Delver Blue, often shorthanded to Delver is the premier Blue deck in Pauper. It combines a rock solid mana base with efficient threats, strong card selection, and countermagic. The overarching goal of the deck is to stick a threat and disrupt the opponent so those creatures can connect, basically an aggro-control deck. Delver often takes the role of a Skies deck in that it uses largely evasive threats to apply pressure.
First off are the lands: 15 copies of Island. While 17 was the standard for quite a while the innovations in aggressive builds of Delver mean that if you’re starting from scratch at least 25% of your maindeck need to be these lands.
Next up are the creatures. Nearly every build maxes out on Delver of Secrets, Faerie Miscreant, and Spellstutter Sprite. These represent Delver’s early game. A turn one Delver is still a good way to pressure an opponent’s life total while the Faeries help to keep cards flowing or staunching spells if needed. If Phantasmal Bear is included that usually means there will not be home for Spire Golem and the build is likely to trend toward the aggressive builds. Of note, some versions run Mutagenic Growth as a way to win in combat but the Phantasmal Bear builds almost never do due to the dissonance between the pump spell and their additional 1 drop.
Sometimes Delver decks will run Cloudfin Raptor as a way to produce another reasonable body in the latter stages of a game. While the Raptor is a potent threat it is better suited for decks that are primarily creature based as that gives it the best chance of doing a Dragon impersonation. Raptor is not bad in Delver but the thing that makes Delver flip is not that same thing that grows Raptor, causing the deck to be pulled in disparate directions.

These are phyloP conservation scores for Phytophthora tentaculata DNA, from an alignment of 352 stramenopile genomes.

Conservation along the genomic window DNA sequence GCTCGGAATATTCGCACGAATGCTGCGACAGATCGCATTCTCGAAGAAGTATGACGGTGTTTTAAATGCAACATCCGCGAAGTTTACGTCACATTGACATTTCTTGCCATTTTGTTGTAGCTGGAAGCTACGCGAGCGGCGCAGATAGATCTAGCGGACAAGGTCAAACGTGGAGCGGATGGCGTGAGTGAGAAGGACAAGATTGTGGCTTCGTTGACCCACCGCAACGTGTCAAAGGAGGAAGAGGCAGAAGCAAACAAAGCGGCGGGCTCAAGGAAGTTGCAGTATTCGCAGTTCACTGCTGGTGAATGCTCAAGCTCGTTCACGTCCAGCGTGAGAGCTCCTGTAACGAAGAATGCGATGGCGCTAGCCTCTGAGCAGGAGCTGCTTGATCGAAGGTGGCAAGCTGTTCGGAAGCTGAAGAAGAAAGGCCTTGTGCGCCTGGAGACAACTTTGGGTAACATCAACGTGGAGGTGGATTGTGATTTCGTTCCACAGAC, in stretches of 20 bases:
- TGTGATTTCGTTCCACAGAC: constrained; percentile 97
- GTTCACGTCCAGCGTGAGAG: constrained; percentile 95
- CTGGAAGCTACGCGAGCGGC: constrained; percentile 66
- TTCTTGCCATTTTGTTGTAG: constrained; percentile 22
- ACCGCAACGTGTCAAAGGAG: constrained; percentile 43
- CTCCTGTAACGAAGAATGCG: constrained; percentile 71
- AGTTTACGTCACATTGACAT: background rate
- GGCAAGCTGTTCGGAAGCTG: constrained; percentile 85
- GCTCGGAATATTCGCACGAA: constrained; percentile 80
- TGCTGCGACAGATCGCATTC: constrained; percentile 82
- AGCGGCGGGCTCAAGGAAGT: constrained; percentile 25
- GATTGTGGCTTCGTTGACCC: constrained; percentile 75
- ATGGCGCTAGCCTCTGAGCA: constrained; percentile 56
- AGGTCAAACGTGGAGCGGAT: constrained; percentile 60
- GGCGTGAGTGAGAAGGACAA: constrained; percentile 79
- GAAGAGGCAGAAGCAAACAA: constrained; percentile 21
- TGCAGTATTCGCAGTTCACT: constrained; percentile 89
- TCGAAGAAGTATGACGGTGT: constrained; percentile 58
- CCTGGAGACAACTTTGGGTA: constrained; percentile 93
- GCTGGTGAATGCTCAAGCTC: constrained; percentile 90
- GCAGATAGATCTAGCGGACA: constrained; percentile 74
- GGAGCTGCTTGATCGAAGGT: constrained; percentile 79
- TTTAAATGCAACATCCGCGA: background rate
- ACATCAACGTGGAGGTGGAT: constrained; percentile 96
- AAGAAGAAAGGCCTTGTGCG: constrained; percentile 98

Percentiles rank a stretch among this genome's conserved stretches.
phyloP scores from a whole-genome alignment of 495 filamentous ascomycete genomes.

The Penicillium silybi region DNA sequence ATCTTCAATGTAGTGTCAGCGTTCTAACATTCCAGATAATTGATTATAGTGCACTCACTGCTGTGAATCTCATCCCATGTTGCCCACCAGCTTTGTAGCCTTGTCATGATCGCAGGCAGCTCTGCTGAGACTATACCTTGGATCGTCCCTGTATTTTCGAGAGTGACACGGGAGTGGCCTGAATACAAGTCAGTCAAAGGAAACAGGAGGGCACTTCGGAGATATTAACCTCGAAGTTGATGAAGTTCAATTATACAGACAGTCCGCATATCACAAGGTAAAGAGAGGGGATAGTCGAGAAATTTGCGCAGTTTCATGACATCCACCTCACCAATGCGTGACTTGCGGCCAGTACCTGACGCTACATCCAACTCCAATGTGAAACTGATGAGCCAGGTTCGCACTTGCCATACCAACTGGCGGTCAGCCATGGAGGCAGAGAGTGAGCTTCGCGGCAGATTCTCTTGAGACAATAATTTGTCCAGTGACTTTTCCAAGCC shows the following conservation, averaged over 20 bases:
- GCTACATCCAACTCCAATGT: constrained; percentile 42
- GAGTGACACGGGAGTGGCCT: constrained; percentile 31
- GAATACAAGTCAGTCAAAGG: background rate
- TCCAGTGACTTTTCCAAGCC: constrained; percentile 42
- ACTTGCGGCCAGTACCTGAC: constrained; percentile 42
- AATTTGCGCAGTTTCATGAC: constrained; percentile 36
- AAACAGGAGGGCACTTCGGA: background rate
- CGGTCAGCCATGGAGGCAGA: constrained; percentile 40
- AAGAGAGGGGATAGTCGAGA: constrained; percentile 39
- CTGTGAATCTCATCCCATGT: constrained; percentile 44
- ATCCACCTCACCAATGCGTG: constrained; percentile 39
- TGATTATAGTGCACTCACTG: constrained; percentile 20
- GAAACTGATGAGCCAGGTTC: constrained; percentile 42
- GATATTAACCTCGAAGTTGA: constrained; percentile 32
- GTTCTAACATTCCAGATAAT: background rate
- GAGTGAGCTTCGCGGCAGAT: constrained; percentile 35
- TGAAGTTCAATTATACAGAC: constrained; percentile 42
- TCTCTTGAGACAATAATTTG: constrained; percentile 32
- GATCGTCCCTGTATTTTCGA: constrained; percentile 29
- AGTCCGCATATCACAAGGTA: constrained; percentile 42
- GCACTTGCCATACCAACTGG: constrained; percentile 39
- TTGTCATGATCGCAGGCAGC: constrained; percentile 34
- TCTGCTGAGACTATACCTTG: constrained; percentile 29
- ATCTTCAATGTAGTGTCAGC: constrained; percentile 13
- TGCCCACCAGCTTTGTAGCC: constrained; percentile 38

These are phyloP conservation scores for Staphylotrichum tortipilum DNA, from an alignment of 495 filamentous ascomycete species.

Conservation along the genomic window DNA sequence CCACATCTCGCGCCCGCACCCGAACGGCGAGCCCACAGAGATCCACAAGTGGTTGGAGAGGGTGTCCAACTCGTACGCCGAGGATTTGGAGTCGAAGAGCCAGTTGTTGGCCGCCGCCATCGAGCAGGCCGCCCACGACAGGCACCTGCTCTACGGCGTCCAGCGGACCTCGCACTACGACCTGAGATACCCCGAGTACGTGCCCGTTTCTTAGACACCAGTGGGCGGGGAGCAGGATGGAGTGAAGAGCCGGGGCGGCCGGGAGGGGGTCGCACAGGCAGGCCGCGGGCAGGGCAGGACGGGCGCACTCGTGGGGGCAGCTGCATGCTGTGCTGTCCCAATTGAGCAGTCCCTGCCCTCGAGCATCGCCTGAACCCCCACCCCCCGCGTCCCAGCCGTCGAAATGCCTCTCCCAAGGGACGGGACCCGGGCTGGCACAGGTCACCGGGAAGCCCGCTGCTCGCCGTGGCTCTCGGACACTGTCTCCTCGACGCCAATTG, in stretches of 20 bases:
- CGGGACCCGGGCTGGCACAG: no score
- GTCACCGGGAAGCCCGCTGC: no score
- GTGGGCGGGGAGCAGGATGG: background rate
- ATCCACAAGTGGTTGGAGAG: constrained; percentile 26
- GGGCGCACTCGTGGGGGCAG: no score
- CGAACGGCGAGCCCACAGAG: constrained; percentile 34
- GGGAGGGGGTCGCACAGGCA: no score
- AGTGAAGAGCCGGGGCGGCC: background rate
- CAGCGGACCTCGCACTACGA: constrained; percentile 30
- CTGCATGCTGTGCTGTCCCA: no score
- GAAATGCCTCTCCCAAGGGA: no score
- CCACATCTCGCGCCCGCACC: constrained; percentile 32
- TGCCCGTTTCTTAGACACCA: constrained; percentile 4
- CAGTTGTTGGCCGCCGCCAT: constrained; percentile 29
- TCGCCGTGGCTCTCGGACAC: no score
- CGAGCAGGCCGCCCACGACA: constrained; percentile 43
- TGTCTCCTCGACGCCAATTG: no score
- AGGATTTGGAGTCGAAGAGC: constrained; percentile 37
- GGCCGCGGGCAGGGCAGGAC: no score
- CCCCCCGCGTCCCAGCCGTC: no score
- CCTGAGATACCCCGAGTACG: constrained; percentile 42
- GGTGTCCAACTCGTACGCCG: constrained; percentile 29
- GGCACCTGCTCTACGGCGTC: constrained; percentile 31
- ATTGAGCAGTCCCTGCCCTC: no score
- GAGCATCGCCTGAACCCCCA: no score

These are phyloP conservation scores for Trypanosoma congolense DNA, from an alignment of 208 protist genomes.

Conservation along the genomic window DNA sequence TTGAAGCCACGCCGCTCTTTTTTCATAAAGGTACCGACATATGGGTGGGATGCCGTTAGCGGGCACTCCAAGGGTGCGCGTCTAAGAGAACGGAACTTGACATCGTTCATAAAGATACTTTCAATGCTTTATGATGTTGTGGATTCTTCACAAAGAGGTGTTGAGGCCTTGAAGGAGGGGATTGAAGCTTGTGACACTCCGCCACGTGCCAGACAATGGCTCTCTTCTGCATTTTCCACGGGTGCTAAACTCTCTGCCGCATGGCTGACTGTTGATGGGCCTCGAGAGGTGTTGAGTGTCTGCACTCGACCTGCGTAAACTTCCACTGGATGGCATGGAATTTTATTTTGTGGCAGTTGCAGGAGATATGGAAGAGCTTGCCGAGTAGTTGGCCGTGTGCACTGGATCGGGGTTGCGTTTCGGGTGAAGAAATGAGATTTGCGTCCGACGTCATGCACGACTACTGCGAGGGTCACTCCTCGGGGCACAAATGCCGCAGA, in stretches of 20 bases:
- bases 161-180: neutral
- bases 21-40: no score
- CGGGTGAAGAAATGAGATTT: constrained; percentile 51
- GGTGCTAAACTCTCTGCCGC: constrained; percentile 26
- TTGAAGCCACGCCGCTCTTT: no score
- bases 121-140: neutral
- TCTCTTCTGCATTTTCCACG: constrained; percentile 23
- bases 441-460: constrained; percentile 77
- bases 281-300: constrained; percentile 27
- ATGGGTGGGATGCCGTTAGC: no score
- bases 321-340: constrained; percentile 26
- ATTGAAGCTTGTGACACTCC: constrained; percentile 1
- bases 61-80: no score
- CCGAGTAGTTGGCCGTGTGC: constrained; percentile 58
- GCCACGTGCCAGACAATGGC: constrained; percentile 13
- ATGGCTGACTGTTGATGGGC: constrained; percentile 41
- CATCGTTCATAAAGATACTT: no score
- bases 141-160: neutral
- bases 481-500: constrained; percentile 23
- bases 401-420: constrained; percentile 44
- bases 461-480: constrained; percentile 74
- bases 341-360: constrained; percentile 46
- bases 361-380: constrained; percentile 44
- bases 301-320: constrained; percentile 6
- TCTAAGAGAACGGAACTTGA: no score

The top end of Delver usually includes at least copies of Ninja of the Deep Hours and three copies of Spire Golem (again, unless there are Phantasmal Bears). Most versions will run the full four copies of these creatures. Ninja is a reasonable body that also draws at least one card while allowing you to reuse a Spellstutter Sprite or Faerie Miscreant. While Ninja is a strong card each copy has a tendency to connect only once. Spire Golem is just one of the best creatures in the format thanks to its ability to come down at a reduced cost. A turn four Spire Golem for two means that the next spell coming is likely to be countered.
There are other creatures to consider for Delver. Jeskai Sage and Frostburn Weird have both seen play as aggressive 2 drops that can apply significant pressure. Ingenious Skaab fits this mold but has yet to breakthrough. At three Stormbound Geist provides a resilient threat while Pestermite is a flexible tempo based play that has the advantage of working with Ninja of the Deep Hours and Spellstutter Sprite. Eldrazi Skyspawner fits into this mold as well but it is better suited for Cloudfin Raptor decks or Delver builds that run Bonesplitter. While it is expensive some people opt to include a copy or two of Mulldrifter, which says more about the strength of the flying fish than anything else.